“When we started on site in October 2020, the industry and how sites operate had radically changed with the introduction of the new CIF C19 Pandemic Standard Operating Procedure as well as additional measures we had introduced for our sites,” Eddie Connolly explains. “Our goal was to keep the numbers on site at any one time to a minimum. By recruiting and procuring locally, in so far as we could, we were supporting the local community while reducing the carbon footprint of the development. By using precast structural elements and bathroom pods, we reduced on-site labour requirements, and we were able to move the project along quickly.”
After the second industry shutdown in January 2021, when the site reopened in April, Townmore made rapid progress due to the decision to bring as much as possible of the project off-site.
“Once we got the superstructure in place, because we were using precast floors and walls, we could turn a floor around in three weeks, instead of four or five weeks. We also had less labour onsite, which reduced on-site health and safety risks. For example, the risk involved in setting up formwork and working at heights was reduced significantly.”
Despite the reduced numbers on site, finding workers was the biggest challenge for the project.
“One of the critical issues has been labour. This is obviously an industry-wide problem. When we first looked at this job, we were projecting a labour force requirement at peak of about 200 people. around 100 most days, and everyone chipping in to move the project on.
“We have had a reliable and solid core team from the start of this project, which has been hugely beneficial. For instance, as well as myself, the two site managers, and the quantity surveying team have remained the same throughout.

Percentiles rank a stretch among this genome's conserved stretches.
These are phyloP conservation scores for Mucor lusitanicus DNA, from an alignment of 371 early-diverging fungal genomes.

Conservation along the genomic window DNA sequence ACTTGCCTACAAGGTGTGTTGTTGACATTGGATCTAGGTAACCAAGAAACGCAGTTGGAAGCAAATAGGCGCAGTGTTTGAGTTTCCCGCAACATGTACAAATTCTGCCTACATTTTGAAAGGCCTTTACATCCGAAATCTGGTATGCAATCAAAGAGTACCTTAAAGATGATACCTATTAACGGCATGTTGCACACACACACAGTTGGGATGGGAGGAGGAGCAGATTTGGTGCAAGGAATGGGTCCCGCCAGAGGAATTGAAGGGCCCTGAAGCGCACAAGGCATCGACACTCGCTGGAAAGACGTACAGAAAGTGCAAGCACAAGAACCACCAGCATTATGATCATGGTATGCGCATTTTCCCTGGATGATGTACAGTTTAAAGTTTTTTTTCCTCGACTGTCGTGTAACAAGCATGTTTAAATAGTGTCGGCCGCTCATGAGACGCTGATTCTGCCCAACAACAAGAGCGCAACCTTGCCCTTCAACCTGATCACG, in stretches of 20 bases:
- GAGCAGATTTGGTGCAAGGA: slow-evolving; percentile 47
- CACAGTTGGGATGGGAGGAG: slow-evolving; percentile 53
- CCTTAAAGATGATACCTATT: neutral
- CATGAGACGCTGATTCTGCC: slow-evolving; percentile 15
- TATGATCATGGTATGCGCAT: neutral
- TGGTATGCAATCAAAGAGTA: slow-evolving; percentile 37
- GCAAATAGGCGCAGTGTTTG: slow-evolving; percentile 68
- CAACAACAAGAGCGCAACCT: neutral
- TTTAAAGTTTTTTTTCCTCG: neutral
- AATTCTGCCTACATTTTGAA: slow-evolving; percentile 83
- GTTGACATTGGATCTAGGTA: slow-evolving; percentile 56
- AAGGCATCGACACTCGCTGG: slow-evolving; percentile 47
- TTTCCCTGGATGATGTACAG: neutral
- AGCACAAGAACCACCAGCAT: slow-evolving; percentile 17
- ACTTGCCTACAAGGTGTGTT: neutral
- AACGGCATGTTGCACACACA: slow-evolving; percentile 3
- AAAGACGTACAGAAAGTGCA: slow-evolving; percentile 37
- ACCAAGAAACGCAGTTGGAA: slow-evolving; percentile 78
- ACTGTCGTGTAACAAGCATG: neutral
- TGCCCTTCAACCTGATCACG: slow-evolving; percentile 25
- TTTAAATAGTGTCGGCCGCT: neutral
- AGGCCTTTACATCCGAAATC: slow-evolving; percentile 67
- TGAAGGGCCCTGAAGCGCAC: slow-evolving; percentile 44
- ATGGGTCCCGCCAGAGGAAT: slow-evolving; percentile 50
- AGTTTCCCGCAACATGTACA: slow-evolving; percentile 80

“This core team has been essential for the smooth progression of the project. One of the reasons projects can easily go awry or get delayed is bedding in new people in the middle of the project, as they don’t have in-built knowledge of the job.”
Building information modelling
The architect and design team developed BIM (level 4) models for the project.
Eddie Connolly explains that BIM has facilitated smooth progress on the project, with the client and all team members working from the same framework.
“The real benefit of the BIM Level 4 model for this project is that when completed, the client and end-user will receive a comprehensive digital model instead of a mass of manuals and documents, which they can use to maintain the building throughout its lifetime.
Materials cost inflation has impacted every project in the country since the start of the Covid-19 pandemic, and Townmore’s scheme at Southern Cross Road was no different.
Eddie Connolly explains that although the project was on a fixed cost basis, Townmore was able to reduce its risk by purchasing key materials early.